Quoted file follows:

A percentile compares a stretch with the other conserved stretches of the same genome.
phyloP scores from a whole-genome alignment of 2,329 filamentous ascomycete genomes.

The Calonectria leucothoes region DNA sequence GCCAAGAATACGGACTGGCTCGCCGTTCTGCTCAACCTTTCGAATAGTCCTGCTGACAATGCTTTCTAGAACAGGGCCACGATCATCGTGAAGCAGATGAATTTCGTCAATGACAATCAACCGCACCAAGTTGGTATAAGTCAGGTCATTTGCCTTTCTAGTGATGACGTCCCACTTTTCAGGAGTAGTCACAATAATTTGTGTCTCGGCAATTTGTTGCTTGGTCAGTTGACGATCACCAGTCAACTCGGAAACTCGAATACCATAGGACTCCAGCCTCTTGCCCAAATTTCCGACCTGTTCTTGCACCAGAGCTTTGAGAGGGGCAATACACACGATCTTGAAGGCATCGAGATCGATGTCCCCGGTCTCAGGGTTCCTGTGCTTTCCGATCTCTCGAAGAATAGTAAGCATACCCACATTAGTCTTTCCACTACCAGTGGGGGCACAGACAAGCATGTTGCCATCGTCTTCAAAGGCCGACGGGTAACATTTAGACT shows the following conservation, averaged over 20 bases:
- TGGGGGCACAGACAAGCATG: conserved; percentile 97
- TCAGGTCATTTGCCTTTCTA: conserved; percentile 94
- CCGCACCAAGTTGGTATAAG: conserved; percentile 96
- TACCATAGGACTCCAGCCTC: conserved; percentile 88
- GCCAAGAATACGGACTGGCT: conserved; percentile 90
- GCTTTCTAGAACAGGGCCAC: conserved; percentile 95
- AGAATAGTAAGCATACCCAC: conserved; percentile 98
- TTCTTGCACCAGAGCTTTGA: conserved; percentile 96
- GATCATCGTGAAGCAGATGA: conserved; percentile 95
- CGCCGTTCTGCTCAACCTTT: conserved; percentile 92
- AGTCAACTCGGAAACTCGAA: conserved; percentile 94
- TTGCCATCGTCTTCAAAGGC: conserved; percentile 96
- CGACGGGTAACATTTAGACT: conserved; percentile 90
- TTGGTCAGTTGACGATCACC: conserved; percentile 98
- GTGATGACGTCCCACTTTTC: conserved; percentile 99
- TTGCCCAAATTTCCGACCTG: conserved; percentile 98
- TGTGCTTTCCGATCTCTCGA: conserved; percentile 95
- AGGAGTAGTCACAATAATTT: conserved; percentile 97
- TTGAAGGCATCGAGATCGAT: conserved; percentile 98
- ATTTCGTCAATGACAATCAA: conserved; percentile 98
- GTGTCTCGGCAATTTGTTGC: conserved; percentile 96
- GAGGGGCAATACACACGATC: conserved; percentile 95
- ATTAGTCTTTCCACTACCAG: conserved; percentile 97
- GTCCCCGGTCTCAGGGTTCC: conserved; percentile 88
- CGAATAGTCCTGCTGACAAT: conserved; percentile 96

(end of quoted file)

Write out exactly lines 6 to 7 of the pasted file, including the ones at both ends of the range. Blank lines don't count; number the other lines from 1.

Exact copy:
- CCGCACCAAGTTGGTATAAG: conserved; percentile 96
- TACCATAGGACTCCAGCCTC: conserved; percentile 88